They are but an improved means to an unimproved

        “Walden” by Henry Thoreau 1818-1862

              Kling‟s View
 The Seductive Equation of Technological Progress with
  Social Progress.

“Social Revolutions are based on changes in ways of life, not
  just changes in equipment…..”

                               Steve Talbott
“No law seems more certain than this one: the next generation of computers will
   be better than the last. Yet no law conceals a more socially devastating lie.”
     [Netfuture, #1, Dec, 1995]

“I recently heard an industry pundit say, "As voice recognition technology gets more sophisticated, we can expect
      computers to become more user-friendly.“ Self-evidently true? Let's consider. Perhaps the most conspicuous
      application of voice recognition today is in telephone answering systems. The idea, of course, is that better listening
      skills will enable the software to deal more flexibly with your and my needs. The notorious klunkiness of the current
      answering systems will yield to friendlier capabilities.
In a sense, this is true. When I call a business in the future, the options will be more numerous, and I'll be able to negotiate
      those options with voice commands more
complex than "yes" and "no." But this is to ignore an obvious fact about the new capabilities: their reach will be
      extended. Where earlier software eventually routed you to a human operator, the
"friendlier" version will replace the operator with a software agent who will attempt to conduct a crude conversation with
So the earlier frustrations will simply be repeated -- but at a much more critical level. Where once you finally reached a
      live person, now you will reach a machine. And if you thought the number-punching phase was irritating, wait until
      you have to communicate the heart of your business to a computer with erratic hearing, a doubtful vocabulary of 400
      words, and the compassion of a granite monolith!
The technical opportunity to become friendlier, in other words, is also an opportunity to become unfriendly at a more
      decisive level. This is the prevailing law of technological development, underlying nearly every claim of progress. “
[Netfuture, #1, Dec, 1995,]

            Digital Age Nonsense
I sometimes wonder whether the folks at the M.I.T. Media Lab are pulling our legs. Are they stand-up
     comedians in disguise? It seems that a lot of energy at the prestigious lab (which claims to be
     "inventing the future") is going into the redesign of the American kitchen. For example, one project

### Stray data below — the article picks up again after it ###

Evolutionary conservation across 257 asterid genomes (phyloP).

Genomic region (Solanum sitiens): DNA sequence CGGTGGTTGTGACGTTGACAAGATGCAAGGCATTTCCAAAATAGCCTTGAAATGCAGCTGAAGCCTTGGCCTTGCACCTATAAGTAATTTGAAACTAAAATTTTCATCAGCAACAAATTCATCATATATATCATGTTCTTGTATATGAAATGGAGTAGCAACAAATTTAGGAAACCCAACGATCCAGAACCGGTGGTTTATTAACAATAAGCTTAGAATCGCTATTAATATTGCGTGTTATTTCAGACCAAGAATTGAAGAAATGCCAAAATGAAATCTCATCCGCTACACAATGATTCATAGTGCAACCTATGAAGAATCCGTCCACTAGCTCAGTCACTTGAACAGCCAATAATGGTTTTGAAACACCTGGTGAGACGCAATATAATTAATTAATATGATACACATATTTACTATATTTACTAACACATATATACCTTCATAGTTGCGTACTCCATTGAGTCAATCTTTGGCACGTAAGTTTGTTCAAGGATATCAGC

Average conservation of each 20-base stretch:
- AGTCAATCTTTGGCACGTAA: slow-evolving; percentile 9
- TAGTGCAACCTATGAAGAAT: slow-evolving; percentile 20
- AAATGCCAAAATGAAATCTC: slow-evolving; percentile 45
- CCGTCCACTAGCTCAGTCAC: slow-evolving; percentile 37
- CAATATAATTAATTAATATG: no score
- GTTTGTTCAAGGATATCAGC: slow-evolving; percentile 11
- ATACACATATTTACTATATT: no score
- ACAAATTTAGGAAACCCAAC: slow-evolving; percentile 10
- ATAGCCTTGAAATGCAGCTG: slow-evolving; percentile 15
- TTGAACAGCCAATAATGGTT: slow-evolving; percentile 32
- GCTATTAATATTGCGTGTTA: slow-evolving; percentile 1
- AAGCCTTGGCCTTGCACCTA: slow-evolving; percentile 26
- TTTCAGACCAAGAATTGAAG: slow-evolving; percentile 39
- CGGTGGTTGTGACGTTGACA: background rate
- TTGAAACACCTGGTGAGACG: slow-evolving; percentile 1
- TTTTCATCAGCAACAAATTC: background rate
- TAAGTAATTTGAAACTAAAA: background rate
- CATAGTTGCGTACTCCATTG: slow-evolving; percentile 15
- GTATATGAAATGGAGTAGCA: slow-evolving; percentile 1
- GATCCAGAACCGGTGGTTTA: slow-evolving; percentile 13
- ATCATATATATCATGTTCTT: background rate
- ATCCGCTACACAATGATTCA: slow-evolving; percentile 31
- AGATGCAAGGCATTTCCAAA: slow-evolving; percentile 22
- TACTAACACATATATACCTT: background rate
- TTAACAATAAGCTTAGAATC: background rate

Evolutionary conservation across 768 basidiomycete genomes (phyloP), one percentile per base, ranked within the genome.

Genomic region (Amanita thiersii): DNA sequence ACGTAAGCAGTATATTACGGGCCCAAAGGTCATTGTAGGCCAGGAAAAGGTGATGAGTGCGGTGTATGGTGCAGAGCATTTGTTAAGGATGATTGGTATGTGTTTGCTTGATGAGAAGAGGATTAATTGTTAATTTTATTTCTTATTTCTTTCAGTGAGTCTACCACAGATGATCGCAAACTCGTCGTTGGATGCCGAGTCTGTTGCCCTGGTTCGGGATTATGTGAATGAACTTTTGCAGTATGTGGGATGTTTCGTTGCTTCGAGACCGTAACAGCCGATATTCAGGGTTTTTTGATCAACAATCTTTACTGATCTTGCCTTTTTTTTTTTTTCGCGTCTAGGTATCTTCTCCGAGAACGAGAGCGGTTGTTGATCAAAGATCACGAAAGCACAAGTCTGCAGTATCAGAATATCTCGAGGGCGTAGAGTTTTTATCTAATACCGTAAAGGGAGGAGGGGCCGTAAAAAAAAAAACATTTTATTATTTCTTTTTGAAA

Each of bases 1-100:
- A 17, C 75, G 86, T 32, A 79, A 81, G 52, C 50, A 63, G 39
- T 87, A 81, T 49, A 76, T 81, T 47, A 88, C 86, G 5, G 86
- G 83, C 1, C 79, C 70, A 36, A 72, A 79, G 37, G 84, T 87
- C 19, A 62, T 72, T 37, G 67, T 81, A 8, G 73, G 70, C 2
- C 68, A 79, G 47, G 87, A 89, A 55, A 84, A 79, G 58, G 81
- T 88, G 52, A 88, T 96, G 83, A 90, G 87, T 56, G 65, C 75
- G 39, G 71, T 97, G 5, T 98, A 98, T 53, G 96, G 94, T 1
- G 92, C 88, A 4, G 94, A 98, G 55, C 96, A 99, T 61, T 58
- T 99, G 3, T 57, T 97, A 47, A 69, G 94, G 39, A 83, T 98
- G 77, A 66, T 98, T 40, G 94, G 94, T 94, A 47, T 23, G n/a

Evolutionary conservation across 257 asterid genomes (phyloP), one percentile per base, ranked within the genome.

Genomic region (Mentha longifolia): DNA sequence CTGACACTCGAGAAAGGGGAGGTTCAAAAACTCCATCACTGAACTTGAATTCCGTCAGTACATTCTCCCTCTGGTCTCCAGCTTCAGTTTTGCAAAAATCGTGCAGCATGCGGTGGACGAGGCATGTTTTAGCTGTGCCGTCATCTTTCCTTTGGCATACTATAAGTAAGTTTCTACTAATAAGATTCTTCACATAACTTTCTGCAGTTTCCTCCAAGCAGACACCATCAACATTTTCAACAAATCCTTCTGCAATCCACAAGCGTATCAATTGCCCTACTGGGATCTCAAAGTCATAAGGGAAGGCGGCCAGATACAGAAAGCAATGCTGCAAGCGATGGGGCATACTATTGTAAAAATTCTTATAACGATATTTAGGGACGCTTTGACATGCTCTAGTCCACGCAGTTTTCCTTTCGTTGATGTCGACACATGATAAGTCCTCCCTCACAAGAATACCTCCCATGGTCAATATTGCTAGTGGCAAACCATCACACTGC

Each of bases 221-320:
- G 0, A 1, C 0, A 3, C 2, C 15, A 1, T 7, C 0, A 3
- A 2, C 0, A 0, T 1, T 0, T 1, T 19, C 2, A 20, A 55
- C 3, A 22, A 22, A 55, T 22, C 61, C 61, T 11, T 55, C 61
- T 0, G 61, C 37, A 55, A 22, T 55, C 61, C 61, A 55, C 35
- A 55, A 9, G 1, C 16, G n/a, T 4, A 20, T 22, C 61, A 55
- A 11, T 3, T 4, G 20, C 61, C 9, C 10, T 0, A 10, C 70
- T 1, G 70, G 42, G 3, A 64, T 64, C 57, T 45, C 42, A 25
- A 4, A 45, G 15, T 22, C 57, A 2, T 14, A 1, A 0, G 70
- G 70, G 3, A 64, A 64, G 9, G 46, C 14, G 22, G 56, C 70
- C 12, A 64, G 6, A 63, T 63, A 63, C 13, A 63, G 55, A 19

involves training a glass counter top to assemble the ingredients for making fudge by reading
     electronic tags on jars of mini-marshmallows and chocolate chips, then coordinating their
     quantities with a recipe on a computer and directing a microwave oven to cook it.

Dr. Andrew Lippman, associate director of the Media Lab, says that "my dream tablecloth would
     actually move the things on the table. You throw the silver down on it, and it sets the table."

One waits in vain for the punch line. These people actually seem to be serious. And the millions of
    dollars they consume look all too much like serious money. Then there are the corporate sponsors,
    falling all over themselves to throw yet more money at these projects.

Nowadays this kind of adolescent silliness is commonly given the halo of a rationale that has become
    respected dogma.
[Netfuture, #87, March 30, 1999,]

  Views of/on Technologists
 “Computer Science … is the systematic study of
  algorithms….” [ACM task force quoted in Kling p33].

 “A man trained in computer science alone is by any
  definition an uneducated man” – [C. Holland, The Idea of
  A University].

 “Whether or not it draws upon new scientific research,
  technology is a branch of moral philosophy, not of
  science”, [Kling, p33].

               Globalisation              Communications

     The Information Society is a Global Society

Charles Handy - Globalisation
 In the large
“Today we are faced with the complexity of the global
  community. Decision makers have to operate beyond the
  traditional limits of national boundaries and regulations,
  beyond the conventions of a particular culture.”
 In the small
“Life is now horribly confusing. We are mixing up home and
  work, and work is no longer secure.”

Charles Handy

         Essential Argument

 The role of (Digital) Technology in all this change,
  globalisation, information society, employment, views of
  humanity etc. etc.

 The role of Engineers in all this…..

 The role of Education in all this…..